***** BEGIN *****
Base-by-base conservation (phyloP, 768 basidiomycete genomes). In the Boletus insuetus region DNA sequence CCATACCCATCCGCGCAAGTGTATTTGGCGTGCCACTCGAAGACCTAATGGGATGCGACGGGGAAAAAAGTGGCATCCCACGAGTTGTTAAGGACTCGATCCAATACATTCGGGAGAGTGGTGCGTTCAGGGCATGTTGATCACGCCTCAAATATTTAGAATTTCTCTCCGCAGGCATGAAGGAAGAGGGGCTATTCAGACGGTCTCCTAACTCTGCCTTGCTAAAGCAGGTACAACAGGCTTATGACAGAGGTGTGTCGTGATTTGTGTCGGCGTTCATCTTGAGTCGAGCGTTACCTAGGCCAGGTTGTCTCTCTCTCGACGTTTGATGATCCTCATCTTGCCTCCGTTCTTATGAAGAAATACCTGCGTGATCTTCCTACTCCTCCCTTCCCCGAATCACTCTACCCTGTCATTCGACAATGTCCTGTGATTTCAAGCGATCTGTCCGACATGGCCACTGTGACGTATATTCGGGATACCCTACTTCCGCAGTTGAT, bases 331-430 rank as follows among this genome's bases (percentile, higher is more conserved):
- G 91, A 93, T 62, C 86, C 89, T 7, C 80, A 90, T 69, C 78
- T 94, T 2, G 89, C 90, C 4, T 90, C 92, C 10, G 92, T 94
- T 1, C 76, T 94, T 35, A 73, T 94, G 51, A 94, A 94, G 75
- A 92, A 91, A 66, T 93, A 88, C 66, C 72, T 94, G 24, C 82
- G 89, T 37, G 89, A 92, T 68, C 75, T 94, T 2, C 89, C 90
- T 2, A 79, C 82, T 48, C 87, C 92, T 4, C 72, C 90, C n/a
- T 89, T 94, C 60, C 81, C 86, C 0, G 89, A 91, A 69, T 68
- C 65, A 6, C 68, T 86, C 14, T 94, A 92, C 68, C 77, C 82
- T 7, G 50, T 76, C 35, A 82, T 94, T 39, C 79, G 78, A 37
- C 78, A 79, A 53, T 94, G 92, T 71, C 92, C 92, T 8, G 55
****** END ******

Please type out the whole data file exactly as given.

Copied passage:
Base-by-base conservation (phyloP, 768 basidiomycete genomes). In the Boletus insuetus region DNA sequence CCATACCCATCCGCGCAAGTGTATTTGGCGTGCCACTCGAAGACCTAATGGGATGCGACGGGGAAAAAAGTGGCATCCCACGAGTTGTTAAGGACTCGATCCAATACATTCGGGAGAGTGGTGCGTTCAGGGCATGTTGATCACGCCTCAAATATTTAGAATTTCTCTCCGCAGGCATGAAGGAAGAGGGGCTATTCAGACGGTCTCCTAACTCTGCCTTGCTAAAGCAGGTACAACAGGCTTATGACAGAGGTGTGTCGTGATTTGTGTCGGCGTTCATCTTGAGTCGAGCGTTACCTAGGCCAGGTTGTCTCTCTCTCGACGTTTGATGATCCTCATCTTGCCTCCGTTCTTATGAAGAAATACCTGCGTGATCTTCCTACTCCTCCCTTCCCCGAATCACTCTACCCTGTCATTCGACAATGTCCTGTGATTTCAAGCGATCTGTCCGACATGGCCACTGTGACGTATATTCGGGATACCCTACTTCCGCAGTTGAT, bases 331-430 rank as follows among this genome's bases (percentile, higher is more conserved):
- G 91, A 93, T 62, C 86, C 89, T 7, C 80, A 90, T 69, C 78
- T 94, T 2, G 89, C 90, C 4, T 90, C 92, C 10, G 92, T 94
- T 1, C 76, T 94, T 35, A 73, T 94, G 51, A 94, A 94, G 75
- A 92, A 91, A 66, T 93, A 88, C 66, C 72, T 94, G 24, C 82
- G 89, T 37, G 89, A 92, T 68, C 75, T 94, T 2, C 89, C 90
- T 2, A 79, C 82, T 48, C 87, C 92, T 4, C 72, C 90, C n/a
- T 89, T 94, C 60, C 81, C 86, C 0, G 89, A 91, A 69, T 68
- C 65, A 6, C 68, T 86, C 14, T 94, A 92, C 68, C 77, C 82
- T 7, G 50, T 76, C 35, A 82, T 94, T 39, C 79, G 78, A 37
- C 78, A 79, A 53, T 94, G 92, T 71, C 92, C 92, T 8, G 55